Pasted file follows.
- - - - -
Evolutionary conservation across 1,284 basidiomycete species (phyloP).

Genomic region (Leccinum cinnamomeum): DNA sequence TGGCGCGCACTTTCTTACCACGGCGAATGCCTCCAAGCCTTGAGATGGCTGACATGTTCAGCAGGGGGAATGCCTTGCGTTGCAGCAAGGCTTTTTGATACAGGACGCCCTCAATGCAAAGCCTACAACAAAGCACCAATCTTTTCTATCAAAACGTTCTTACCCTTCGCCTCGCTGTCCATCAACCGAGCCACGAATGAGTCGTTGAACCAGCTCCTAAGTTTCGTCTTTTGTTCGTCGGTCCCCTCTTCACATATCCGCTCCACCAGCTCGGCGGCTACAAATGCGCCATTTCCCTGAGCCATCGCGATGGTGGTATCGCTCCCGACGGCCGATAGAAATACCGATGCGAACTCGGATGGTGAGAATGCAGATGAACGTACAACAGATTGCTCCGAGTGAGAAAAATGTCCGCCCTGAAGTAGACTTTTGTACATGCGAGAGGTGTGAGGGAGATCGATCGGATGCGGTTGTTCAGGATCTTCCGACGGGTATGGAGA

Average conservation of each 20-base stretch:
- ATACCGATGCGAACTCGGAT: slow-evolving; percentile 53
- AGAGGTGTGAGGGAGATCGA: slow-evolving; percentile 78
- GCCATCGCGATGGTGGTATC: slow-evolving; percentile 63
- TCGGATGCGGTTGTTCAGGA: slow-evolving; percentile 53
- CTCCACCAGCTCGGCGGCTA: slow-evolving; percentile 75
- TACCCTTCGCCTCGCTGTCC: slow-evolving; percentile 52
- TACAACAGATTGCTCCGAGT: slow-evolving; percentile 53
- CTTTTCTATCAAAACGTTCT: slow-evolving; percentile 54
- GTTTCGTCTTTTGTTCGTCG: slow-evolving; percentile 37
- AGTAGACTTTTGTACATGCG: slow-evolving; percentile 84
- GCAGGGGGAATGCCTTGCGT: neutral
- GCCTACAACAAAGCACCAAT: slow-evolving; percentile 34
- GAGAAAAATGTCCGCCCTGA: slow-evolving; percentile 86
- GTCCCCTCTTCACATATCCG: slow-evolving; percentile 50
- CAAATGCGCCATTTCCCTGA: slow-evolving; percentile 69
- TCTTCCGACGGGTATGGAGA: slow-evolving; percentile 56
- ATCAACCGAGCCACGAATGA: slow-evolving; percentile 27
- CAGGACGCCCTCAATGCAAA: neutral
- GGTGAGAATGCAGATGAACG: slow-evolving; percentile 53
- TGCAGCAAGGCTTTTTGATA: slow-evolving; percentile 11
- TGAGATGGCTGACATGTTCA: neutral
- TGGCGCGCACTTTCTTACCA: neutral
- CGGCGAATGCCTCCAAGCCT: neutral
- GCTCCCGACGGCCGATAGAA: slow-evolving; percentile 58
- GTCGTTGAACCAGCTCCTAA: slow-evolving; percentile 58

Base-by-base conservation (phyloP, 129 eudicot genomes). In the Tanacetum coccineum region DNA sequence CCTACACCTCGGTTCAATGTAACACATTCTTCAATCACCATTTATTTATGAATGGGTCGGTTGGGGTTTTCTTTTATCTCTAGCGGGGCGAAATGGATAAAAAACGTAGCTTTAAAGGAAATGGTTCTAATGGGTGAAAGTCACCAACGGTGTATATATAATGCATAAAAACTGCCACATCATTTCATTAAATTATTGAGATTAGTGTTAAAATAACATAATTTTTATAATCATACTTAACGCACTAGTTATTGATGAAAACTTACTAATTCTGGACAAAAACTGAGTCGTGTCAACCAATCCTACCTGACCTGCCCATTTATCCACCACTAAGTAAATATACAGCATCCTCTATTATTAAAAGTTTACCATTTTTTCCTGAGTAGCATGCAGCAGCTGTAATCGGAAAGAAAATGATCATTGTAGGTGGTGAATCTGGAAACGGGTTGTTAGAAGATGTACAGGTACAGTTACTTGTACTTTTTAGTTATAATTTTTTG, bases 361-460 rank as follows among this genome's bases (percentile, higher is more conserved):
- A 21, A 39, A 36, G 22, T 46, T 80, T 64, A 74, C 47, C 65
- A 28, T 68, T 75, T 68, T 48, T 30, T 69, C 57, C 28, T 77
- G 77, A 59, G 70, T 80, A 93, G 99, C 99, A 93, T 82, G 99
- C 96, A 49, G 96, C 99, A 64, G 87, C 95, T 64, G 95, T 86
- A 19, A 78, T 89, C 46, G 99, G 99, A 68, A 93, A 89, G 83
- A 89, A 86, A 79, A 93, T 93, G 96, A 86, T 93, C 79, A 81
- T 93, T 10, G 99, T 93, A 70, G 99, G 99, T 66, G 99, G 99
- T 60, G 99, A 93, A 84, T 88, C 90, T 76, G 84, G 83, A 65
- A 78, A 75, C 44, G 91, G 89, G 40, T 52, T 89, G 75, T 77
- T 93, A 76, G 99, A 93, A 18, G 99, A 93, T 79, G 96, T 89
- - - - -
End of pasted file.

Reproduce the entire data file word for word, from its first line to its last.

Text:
Evolutionary conservation across 1,284 basidiomycete species (phyloP).

Genomic region (Leccinum cinnamomeum): DNA sequence TGGCGCGCACTTTCTTACCACGGCGAATGCCTCCAAGCCTTGAGATGGCTGACATGTTCAGCAGGGGGAATGCCTTGCGTTGCAGCAAGGCTTTTTGATACAGGACGCCCTCAATGCAAAGCCTACAACAAAGCACCAATCTTTTCTATCAAAACGTTCTTACCCTTCGCCTCGCTGTCCATCAACCGAGCCACGAATGAGTCGTTGAACCAGCTCCTAAGTTTCGTCTTTTGTTCGTCGGTCCCCTCTTCACATATCCGCTCCACCAGCTCGGCGGCTACAAATGCGCCATTTCCCTGAGCCATCGCGATGGTGGTATCGCTCCCGACGGCCGATAGAAATACCGATGCGAACTCGGATGGTGAGAATGCAGATGAACGTACAACAGATTGCTCCGAGTGAGAAAAATGTCCGCCCTGAAGTAGACTTTTGTACATGCGAGAGGTGTGAGGGAGATCGATCGGATGCGGTTGTTCAGGATCTTCCGACGGGTATGGAGA

Average conservation of each 20-base stretch:
- ATACCGATGCGAACTCGGAT: slow-evolving; percentile 53
- AGAGGTGTGAGGGAGATCGA: slow-evolving; percentile 78
- GCCATCGCGATGGTGGTATC: slow-evolving; percentile 63
- TCGGATGCGGTTGTTCAGGA: slow-evolving; percentile 53
- CTCCACCAGCTCGGCGGCTA: slow-evolving; percentile 75
- TACCCTTCGCCTCGCTGTCC: slow-evolving; percentile 52
- TACAACAGATTGCTCCGAGT: slow-evolving; percentile 53
- CTTTTCTATCAAAACGTTCT: slow-evolving; percentile 54
- GTTTCGTCTTTTGTTCGTCG: slow-evolving; percentile 37
- AGTAGACTTTTGTACATGCG: slow-evolving; percentile 84
- GCAGGGGGAATGCCTTGCGT: neutral
- GCCTACAACAAAGCACCAAT: slow-evolving; percentile 34
- GAGAAAAATGTCCGCCCTGA: slow-evolving; percentile 86
- GTCCCCTCTTCACATATCCG: slow-evolving; percentile 50
- CAAATGCGCCATTTCCCTGA: slow-evolving; percentile 69
- TCTTCCGACGGGTATGGAGA: slow-evolving; percentile 56
- ATCAACCGAGCCACGAATGA: slow-evolving; percentile 27
- CAGGACGCCCTCAATGCAAA: neutral
- GGTGAGAATGCAGATGAACG: slow-evolving; percentile 53
- TGCAGCAAGGCTTTTTGATA: slow-evolving; percentile 11
- TGAGATGGCTGACATGTTCA: neutral
- TGGCGCGCACTTTCTTACCA: neutral
- CGGCGAATGCCTCCAAGCCT: neutral
- GCTCCCGACGGCCGATAGAA: slow-evolving; percentile 58
- GTCGTTGAACCAGCTCCTAA: slow-evolving; percentile 58

Base-by-base conservation (phyloP, 129 eudicot genomes). In the Tanacetum coccineum region DNA sequence CCTACACCTCGGTTCAATGTAACACATTCTTCAATCACCATTTATTTATGAATGGGTCGGTTGGGGTTTTCTTTTATCTCTAGCGGGGCGAAATGGATAAAAAACGTAGCTTTAAAGGAAATGGTTCTAATGGGTGAAAGTCACCAACGGTGTATATATAATGCATAAAAACTGCCACATCATTTCATTAAATTATTGAGATTAGTGTTAAAATAACATAATTTTTATAATCATACTTAACGCACTAGTTATTGATGAAAACTTACTAATTCTGGACAAAAACTGAGTCGTGTCAACCAATCCTACCTGACCTGCCCATTTATCCACCACTAAGTAAATATACAGCATCCTCTATTATTAAAAGTTTACCATTTTTTCCTGAGTAGCATGCAGCAGCTGTAATCGGAAAGAAAATGATCATTGTAGGTGGTGAATCTGGAAACGGGTTGTTAGAAGATGTACAGGTACAGTTACTTGTACTTTTTAGTTATAATTTTTTG, bases 361-460 rank as follows among this genome's bases (percentile, higher is more conserved):
- A 21, A 39, A 36, G 22, T 46, T 80, T 64, A 74, C 47, C 65
- A 28, T 68, T 75, T 68, T 48, T 30, T 69, C 57, C 28, T 77
- G 77, A 59, G 70, T 80, A 93, G 99, C 99, A 93, T 82, G 99
- C 96, A 49, G 96, C 99, A 64, G 87, C 95, T 64, G 95, T 86
- A 19, A 78, T 89, C 46, G 99, G 99, A 68, A 93, A 89, G 83
- A 89, A 86, A 79, A 93, T 93, G 96, A 86, T 93, C 79, A 81
- T 93, T 10, G 99, T 93, A 70, G 99, G 99, T 66, G 99, G 99
- T 60, G 99, A 93, A 84, T 88, C 90, T 76, G 84, G 83, A 65
- A 78, A 75, C 44, G 91, G 89, G 40, T 52, T 89, G 75, T 77
- T 93, A 76, G 99, A 93, A 18, G 99, A 93, T 79, G 96, T 89